E3S Web of Conf.
Volume 382, 20238th International Conference on Unsaturated Soils (UNSAT 2023)
|Number of page(s)
|Fundamental Soil Behavior - Part II
|24 April 2023
Influence of water content on the electrical resistivity of biocemented soils investigated through the shape of the water retention curve and considering chemical effects
CERIS/IST, University of Lisbon, Av Rovisco País 1, 1049-001 Lisboa, Portugal
* Corresponding author: firstname.lastname@example.org
Non-destructive tests, such as geophysical electrical resistivity tests, can be useful to determine how Biocementation treatment in soils is distributed in volume. However, electrical resistivity is affected not only by void ratio but also by water content and the chemical nature of the pore fluid. This paper presents an experimental investigation performed to analyse the changes on the electrical resistivity of a sandy soil after biocementation treatment using enzymes, considering changes on water content. Electrical resistivity measurements were carried out using Wenner method and the water retention curves of the untreated and treated sands were measured using a Water Dewpoint Potentiometer (WP4). The water retention curves for the wetting paths were similar for both the treated and untreated soils, but suction measured during drying in the soil with biocement was higher than that of the untreated soil because of the chemical elements in the pore fluid and the presence of the biocement clogging soil pores. Electrical resistivity measurements do not allow to conclude to what extent the presence of biocement affects the conductivity of electricity through the soil, however electrical resistivity and soil suction are related even in the presence of the pore fluid ions due to the treatment. Detailed study of these parameters could help to understand if this non-destructive technique can be used to monitor biocementation progress in the volume of the treated soil.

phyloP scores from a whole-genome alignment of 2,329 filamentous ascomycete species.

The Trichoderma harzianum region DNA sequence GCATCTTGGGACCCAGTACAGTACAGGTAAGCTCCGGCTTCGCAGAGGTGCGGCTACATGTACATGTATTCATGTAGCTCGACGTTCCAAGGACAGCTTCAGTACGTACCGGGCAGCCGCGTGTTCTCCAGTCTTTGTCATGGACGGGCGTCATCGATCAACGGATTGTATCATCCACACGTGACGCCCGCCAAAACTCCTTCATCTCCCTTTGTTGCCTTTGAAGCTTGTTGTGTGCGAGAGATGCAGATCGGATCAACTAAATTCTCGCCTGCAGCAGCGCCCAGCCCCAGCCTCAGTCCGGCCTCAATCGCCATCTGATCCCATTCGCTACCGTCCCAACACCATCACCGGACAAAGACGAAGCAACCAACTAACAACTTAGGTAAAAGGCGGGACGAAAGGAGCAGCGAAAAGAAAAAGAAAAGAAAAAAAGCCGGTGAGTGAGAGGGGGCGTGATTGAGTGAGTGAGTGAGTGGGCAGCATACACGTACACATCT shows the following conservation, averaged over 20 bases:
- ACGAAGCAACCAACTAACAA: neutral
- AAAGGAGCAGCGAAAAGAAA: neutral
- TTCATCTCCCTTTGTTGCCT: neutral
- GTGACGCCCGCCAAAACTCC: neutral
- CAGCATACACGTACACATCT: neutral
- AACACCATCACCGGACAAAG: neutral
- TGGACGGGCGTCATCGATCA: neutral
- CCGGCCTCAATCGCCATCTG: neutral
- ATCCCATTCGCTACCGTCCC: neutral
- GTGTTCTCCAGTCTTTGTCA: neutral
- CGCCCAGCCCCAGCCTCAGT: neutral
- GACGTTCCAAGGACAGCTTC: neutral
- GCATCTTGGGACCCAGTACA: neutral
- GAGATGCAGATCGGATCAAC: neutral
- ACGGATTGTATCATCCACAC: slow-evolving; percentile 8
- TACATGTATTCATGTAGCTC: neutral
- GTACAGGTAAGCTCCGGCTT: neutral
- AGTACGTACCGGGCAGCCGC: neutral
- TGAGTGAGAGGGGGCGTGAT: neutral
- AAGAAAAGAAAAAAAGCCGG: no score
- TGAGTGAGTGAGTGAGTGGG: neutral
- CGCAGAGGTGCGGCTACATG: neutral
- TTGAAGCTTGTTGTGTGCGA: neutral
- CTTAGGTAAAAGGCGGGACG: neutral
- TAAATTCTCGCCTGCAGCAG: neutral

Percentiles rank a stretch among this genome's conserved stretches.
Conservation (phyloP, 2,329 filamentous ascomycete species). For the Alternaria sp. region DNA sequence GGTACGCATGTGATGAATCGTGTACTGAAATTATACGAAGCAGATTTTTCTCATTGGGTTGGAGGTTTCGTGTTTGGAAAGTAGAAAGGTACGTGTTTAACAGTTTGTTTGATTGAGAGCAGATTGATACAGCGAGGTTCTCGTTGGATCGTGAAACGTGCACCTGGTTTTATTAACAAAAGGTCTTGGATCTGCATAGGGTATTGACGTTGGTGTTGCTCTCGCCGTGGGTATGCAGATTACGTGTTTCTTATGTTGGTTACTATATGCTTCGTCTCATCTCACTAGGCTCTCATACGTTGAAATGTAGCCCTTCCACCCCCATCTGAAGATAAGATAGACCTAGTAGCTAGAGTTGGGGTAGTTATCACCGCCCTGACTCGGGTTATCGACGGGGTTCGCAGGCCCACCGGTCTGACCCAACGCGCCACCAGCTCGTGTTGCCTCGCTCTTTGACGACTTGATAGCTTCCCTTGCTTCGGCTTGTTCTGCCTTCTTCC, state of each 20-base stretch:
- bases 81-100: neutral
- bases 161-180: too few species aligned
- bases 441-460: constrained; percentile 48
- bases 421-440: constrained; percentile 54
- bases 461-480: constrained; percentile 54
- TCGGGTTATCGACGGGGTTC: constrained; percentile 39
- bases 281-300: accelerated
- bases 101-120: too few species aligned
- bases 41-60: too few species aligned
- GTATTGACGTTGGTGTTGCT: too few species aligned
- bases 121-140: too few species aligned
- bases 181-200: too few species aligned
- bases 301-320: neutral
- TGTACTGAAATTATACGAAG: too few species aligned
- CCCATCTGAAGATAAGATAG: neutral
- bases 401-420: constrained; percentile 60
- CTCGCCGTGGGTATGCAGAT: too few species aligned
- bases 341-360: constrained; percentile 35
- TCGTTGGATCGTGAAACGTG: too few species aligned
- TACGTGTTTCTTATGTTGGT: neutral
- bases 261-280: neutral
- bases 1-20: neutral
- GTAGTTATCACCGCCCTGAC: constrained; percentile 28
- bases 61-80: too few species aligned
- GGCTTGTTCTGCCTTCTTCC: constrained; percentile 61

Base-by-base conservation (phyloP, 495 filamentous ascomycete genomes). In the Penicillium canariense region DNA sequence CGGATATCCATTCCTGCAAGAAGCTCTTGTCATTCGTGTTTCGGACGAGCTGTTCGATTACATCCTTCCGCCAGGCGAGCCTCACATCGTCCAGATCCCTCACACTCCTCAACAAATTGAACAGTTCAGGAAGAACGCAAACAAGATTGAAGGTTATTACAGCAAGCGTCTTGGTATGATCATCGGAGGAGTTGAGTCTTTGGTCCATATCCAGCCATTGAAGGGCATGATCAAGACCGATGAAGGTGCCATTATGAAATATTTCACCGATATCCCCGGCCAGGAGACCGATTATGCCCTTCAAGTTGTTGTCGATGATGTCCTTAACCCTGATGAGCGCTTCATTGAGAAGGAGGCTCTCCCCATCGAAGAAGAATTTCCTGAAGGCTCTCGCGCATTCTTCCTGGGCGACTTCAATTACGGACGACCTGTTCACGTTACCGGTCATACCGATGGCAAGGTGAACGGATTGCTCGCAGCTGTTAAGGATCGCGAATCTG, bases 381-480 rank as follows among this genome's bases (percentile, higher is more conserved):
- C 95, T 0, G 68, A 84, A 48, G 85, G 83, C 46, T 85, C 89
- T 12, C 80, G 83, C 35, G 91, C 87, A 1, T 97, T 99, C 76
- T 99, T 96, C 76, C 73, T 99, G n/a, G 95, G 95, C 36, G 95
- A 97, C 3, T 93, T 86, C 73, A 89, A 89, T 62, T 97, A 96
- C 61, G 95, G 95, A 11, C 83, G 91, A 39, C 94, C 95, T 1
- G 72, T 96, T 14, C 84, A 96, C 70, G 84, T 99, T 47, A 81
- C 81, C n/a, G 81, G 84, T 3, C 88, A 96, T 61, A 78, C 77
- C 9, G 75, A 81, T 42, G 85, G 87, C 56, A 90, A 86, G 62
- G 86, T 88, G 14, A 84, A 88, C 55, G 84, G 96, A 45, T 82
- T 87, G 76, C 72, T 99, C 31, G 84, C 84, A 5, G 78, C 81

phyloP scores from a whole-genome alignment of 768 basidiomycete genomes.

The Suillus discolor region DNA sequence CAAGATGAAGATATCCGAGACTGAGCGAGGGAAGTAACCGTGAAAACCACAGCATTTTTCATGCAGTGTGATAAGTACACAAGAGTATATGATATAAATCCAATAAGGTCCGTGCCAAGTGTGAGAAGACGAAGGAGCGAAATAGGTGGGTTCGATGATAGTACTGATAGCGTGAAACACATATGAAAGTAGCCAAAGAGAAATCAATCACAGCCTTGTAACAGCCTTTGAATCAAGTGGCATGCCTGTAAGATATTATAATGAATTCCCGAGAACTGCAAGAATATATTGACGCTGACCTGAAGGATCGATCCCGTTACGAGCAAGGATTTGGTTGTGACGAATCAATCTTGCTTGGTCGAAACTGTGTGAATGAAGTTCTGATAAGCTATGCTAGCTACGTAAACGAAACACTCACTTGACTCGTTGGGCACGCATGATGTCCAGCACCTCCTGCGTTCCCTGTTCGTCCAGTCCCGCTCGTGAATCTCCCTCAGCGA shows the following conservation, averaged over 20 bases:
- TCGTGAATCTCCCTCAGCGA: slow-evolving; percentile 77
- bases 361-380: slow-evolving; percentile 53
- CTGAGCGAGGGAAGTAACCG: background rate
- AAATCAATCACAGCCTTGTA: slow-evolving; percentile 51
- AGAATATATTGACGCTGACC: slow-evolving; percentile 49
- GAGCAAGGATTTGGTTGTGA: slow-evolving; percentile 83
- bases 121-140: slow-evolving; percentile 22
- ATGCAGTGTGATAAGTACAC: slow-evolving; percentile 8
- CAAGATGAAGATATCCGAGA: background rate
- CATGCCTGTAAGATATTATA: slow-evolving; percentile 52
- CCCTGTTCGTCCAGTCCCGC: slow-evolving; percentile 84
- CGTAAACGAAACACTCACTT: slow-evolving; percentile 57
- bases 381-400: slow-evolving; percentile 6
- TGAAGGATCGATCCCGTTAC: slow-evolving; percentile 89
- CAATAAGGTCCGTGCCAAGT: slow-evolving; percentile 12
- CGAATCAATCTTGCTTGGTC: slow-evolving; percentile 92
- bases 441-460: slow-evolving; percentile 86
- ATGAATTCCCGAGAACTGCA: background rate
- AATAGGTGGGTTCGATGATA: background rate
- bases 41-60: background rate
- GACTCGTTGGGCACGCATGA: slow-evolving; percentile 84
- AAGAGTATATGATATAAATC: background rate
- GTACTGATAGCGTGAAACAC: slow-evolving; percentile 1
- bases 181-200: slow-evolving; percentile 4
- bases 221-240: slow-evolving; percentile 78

© The Authors, published by EDP Sciences, 2023
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